We could substitute ‘more than two genders’ with virtually any other human activity (war, violence, sexual promiscuity, cow tipping…) and probably come up with a very similar map. That humans have made an activity part (typically a very small part) of their culture and thrived in spite of it is not to say that the activity is morally right or beneficial. We see forms of gender confusion in the Deut. 22:5, so it’s obviously not new. We certainly couldn’t show that a culture thrives BECAUSE of it. Paul speaks of a man appearing as a woman and vise-versa as something that nature itself should teach us isn’t the way it’s supposed to be (1 Cor. 11:14). The human race has survived by the principle that we act and live according to the physical sex we are given (Gen. 1:28; 2:24).

Unfortunately, the Bible is not part of our legal system. Laws and ethics are separate things.

We have laws because we have ‘ethics’, or a system of moral principals. We have moral principals because there is an ultimate law giver. There are differences though, you are correct. For instance, the Ten Commandments (basic moral principals and representative of God’s moral character) tell us “You shall not…”, whereas as civil law really doesn’t tell us to do or not to do anything. It mainly instructs of consequences, stating that breaking a certain law is punishable by X. But we most definitely would not have law without its foundational moral obligations. The ‘ethics’ of the golden rule, that you say stand by themselves as our ‘ultimate guide’, is a standard given by God. The Golden Rule derives from Matthew 7:12, “So in everything, do to others what you would have them do to you, for this sums up the Law and the Prophets.” It “sums up the Law” in the same way that “love your neighbor as yourself” is said to sum up the Law in Galatians 5:14; It’s a summary of the latter half of the Ten Commandments (Ex. 20, Deut. 5). We don’t actually need to read the Bible to be moral or practice the Golden Rule, because a general awareness of God and moral law is innate (Rom.1-2), because we are made in the image of a moral, Law-giving God who loves. We would have no reason to establish law if we weren’t already morally obligated to protect and enforce certain principals, including our ideas of freedom and equality.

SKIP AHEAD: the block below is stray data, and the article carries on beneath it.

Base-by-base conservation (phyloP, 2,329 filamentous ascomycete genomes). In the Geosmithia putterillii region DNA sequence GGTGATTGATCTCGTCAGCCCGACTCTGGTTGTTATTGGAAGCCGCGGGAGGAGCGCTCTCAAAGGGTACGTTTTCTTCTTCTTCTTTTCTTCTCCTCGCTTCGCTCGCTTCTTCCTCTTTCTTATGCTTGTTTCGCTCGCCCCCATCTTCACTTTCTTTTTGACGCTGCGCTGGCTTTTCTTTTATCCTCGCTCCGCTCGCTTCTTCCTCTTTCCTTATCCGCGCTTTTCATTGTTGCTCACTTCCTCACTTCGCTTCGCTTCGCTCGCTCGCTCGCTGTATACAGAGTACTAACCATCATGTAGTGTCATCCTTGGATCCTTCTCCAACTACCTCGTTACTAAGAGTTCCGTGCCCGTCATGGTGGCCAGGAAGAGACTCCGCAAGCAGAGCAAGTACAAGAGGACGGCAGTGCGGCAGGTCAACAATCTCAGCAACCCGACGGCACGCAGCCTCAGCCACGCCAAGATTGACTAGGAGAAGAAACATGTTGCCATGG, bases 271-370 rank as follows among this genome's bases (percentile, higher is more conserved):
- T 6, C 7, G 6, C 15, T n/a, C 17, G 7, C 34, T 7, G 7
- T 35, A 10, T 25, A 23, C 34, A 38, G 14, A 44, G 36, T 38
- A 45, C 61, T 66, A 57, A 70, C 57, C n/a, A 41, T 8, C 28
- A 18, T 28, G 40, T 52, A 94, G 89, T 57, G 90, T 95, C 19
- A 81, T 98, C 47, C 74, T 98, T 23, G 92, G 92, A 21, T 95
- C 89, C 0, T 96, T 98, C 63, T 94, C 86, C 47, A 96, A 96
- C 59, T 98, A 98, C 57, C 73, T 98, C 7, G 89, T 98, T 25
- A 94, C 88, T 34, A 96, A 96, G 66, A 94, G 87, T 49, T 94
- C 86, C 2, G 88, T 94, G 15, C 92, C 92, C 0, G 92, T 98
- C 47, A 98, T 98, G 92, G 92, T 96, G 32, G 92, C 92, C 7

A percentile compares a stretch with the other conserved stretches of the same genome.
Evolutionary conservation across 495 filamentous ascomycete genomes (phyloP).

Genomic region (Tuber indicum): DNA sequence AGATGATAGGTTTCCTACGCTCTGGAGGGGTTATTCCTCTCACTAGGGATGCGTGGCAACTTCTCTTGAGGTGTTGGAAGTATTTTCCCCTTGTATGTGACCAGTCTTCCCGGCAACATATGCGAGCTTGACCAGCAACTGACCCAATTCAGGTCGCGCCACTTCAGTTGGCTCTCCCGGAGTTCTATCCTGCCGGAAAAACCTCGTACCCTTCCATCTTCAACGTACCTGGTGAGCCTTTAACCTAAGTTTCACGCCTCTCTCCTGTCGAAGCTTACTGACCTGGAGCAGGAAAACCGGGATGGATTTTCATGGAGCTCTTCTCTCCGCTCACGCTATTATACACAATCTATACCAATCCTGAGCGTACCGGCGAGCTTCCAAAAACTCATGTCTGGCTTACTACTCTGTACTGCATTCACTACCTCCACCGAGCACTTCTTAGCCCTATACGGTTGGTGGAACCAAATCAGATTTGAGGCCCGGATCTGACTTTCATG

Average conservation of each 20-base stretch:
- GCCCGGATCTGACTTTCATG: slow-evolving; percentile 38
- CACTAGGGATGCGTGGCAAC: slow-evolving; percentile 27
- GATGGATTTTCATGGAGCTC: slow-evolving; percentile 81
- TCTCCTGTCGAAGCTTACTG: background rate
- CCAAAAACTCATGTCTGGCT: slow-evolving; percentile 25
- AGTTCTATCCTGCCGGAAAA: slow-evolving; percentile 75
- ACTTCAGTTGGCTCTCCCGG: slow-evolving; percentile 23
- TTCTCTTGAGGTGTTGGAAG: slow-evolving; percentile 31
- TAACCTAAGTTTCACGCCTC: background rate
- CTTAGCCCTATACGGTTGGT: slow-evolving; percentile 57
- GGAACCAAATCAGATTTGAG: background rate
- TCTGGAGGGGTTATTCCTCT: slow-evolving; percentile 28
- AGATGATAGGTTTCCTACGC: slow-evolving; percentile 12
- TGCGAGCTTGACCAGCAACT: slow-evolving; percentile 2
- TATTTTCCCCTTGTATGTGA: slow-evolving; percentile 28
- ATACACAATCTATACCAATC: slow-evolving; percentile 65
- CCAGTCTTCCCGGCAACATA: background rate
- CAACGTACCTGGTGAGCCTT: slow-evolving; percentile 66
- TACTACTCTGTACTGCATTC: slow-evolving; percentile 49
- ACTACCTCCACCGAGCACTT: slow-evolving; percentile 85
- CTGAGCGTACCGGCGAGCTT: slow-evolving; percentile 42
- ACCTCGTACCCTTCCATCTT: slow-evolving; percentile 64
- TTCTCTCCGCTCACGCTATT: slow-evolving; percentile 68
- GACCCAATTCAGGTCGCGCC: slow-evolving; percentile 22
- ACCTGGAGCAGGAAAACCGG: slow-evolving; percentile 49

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Benjamin (Grinnell student)

Mike Johnson : The golden rule shows up in plenty of cultures that were not influenced by the bible. In fact, it practically follows to logic. Humans are an inherently social species with a capacity for memory and long-term planning. Following the golden rule (and punishing those who don’t) is beneficial for human groups and as a species.

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Mike Johnson

Benjamin Cantor-Jones , The golden rule and other such moral obligations show up in cultures not influenced by the Bible because, as I mentioned, you don’t need to be a Bible student to have an awareness of moral law. Everyone has it. You suppose that morality derived from human social aspects and ability to remember and plan, which you say is inherent. I would ask why you wouldn’t assume that the moral obligation to “do unto others” is not also inherent. Why would it need to flow from some other cause? Isn’t that multiplying assumptions?

There are other problems with the notion of a natural origin of morality (evolution). One is that the very first moral thought or action would require a pre-existing moral standard by which to measure it. In order to even recognize an act as ‘beneficial’, you would first need to recognize ‘good’ or ‘right’ in order to see the benefit, which is a moral judgment. Another problem is that we can just as readily argue that selfish behavior ( keeping food and shelter for yourself) is beneficial for survival. Besides, this isn’t how we live. I don’t think any ‘good samaritan’ considers how his moral actions make him a more suitable mate. He acts out of inherent, God-given moral obligation.

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Benjamin (Grinnell student)

Mike Johnson: I think we’re not going to get anywhere with this, as whatever I consider “instinct”, you consider “moral law.”

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Mike Johnson

Benjamin, defining terms is important, but I think by definition we are talking about pretty much the same thing, although few use the terms interchangeably because there are differences mainly in implications. Would you grant that “moral instinct” is an acceptable term for human perception of what we understand as right and wrong/good and evil? Whatever we call our faculties for such judgment, my argument is simply that it can’t logically originate from humans, but rather ‘moral instinct’ is innate, which comports with both our experience and what the Bible teaches.